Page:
There was a rare show of unity in the House of Commons on Thursday as members from all political parties praised Cariboo-Prince George MP Todd Doherty's private member's bill calling for a national framework to assist Canadians with post-traumatic stress disorder.
Time ran out on discussion of Bill C-211, however, meaning it will be back before the House in about a week or two for further discussion and a vote. At that point, the bill will either be defeated or it will move to third reading and further study by an all-party committee of MPs.
Bill C-211 calls for the federal government to work with the provinces to provide timely diagnosis and treatment of those with post-traumatic stress disorder (PTSD) for first responders, such as fire fighters, military personnel, corrections officers, and members of police forces such as the RCMP.
Speaking to his bill, Doherty told the House about the many personal stories he has heard about the plight of the first responder, how their mental health issues are dismissed and how they are accused of faking the illness or told they are weak.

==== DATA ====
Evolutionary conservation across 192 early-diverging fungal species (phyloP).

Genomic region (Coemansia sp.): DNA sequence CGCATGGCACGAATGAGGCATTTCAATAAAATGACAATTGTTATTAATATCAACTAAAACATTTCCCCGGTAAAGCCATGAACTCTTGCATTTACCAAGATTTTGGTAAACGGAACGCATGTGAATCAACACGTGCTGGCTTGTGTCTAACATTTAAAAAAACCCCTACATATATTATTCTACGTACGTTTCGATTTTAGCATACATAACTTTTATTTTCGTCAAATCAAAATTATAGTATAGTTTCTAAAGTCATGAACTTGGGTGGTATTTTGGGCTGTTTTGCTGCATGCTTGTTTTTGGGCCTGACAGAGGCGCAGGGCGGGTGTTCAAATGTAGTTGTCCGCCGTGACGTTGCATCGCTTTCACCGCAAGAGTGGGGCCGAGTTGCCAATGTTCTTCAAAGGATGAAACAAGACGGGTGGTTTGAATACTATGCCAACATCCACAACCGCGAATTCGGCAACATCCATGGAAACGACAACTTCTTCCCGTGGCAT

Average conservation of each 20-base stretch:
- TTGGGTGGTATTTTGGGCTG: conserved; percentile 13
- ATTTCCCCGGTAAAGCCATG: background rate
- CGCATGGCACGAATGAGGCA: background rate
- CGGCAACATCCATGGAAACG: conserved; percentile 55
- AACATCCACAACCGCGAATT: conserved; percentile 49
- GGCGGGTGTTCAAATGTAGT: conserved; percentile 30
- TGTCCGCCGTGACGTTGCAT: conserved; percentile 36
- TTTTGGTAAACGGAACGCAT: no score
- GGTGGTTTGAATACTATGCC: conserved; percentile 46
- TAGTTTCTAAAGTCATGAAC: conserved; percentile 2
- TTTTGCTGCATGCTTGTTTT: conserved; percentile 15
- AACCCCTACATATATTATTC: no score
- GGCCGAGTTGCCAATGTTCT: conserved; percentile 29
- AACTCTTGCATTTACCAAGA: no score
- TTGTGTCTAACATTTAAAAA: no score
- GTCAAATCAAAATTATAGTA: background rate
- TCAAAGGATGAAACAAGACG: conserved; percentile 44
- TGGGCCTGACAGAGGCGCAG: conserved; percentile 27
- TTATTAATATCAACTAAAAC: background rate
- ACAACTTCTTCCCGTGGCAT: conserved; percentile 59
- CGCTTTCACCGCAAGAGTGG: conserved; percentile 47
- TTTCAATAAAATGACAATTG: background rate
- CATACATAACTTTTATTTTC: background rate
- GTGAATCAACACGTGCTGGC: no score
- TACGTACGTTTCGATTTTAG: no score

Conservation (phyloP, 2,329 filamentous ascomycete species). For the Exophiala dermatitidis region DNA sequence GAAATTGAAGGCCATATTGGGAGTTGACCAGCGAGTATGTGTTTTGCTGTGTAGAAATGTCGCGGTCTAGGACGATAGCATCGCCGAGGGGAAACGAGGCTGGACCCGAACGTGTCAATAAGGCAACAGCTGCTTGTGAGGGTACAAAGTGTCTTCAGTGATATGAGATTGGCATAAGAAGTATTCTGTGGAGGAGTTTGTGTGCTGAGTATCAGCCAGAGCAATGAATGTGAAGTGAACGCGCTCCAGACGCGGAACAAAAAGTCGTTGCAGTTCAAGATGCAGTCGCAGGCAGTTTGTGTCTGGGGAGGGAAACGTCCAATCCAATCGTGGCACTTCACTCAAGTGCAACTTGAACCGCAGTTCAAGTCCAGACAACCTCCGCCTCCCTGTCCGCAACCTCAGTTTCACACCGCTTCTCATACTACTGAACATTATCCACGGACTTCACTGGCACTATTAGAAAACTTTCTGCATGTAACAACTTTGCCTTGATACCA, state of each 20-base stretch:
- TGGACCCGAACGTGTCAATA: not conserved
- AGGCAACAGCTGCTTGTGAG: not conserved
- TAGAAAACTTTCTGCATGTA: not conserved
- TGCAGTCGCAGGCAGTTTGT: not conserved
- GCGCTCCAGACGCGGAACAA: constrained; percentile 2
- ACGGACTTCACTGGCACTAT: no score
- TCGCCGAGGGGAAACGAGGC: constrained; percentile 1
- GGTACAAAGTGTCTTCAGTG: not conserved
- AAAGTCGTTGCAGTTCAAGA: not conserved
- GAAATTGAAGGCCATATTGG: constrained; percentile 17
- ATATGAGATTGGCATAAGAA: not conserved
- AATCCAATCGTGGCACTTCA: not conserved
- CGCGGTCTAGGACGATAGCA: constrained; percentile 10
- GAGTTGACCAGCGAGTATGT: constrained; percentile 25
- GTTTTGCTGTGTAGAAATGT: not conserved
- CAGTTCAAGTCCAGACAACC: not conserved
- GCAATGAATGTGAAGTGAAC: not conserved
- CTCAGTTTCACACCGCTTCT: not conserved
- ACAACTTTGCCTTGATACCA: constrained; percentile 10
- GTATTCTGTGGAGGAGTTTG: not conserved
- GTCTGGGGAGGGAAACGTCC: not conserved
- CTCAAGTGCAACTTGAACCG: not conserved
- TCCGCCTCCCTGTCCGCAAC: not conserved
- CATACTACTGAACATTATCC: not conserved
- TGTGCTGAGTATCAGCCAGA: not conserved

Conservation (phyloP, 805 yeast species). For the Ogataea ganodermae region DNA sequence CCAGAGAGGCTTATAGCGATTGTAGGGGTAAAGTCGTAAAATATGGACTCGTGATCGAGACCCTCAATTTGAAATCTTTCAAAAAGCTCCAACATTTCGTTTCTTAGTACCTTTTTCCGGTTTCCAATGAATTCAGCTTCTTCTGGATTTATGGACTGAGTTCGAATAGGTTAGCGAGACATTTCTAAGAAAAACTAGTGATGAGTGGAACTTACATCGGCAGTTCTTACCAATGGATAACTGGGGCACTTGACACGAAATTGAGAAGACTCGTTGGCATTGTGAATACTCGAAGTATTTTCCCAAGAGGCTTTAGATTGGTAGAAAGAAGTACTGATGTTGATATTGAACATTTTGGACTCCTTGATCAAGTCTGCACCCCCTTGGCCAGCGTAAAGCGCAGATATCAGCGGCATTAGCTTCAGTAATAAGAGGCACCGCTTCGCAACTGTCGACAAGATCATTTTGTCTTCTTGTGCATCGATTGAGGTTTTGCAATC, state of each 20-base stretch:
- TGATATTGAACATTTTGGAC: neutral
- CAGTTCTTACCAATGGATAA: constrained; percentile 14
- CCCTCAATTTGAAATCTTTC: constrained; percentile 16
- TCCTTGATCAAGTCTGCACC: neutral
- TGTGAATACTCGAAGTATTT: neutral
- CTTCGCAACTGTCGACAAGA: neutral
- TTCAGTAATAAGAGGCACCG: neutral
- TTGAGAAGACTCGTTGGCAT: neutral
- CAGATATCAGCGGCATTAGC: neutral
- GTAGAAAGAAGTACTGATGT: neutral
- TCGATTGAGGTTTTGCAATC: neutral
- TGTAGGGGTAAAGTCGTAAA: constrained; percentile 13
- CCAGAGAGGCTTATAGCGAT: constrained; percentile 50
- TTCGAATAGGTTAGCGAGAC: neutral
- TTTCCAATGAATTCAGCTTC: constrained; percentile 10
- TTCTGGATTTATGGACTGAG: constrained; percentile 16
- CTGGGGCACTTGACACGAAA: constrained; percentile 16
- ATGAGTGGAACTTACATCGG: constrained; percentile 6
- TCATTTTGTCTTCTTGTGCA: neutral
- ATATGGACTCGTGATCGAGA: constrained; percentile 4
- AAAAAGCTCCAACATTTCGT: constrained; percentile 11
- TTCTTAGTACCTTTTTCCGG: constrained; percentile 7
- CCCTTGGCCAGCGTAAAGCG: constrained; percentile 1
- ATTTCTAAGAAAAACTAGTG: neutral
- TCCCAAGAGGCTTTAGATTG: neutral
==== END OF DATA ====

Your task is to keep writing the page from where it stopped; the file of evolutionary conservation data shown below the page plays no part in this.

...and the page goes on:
Across the nation there is no law, language, standard of diagnosis, care or treatment, or even terminology that is consistent, he added.
He would like to see the federal minister of health convene a conference with the minister of national defence, the minister of veterans affairs, provincial and territorial government representatives responsible for health and representatives of the medical community and patients' groups.
"The standard of care varies from one province to the next and we have people falling through the cracks," said Doherty.
"Individuals suffering from PTSD have an 80 per cent higher risk of suffering from depression, anxiety, alcoholism, drug abuse and suicidal thoughts."
A hero in the east should get the same level of care as a hero in the west, he added.
"Let's get this bill to committee so we can discuss and amend if necessary," he told his parliamentary colleagues.
Several MPs spoke afterwards, citing tragedies in their own ridings that touched their hearts.
"Post traumatic stress disorder disproportionately affects public safety officers, indeed the research shows between 10 and 35 per cent of first responders will develop post traumatic stress injuries in their lifetime," said Lloyd Longfield, the Liberal MP representing Guelph, Ont.
"An estimated 70,000 Canadian first responders have already been diagnosed."
Matthew Dube, the Quebec NDP MP for Beloeil-Chambly, Colin Carrie, the Ontario Conservative MP for Oshawa, Sean Fraser, the Nova Scotia Liberal MP for Central Nova, and Murray Rankin, the MP from Victoria and the NDP's house leader, all spoke in support of Bill C-211.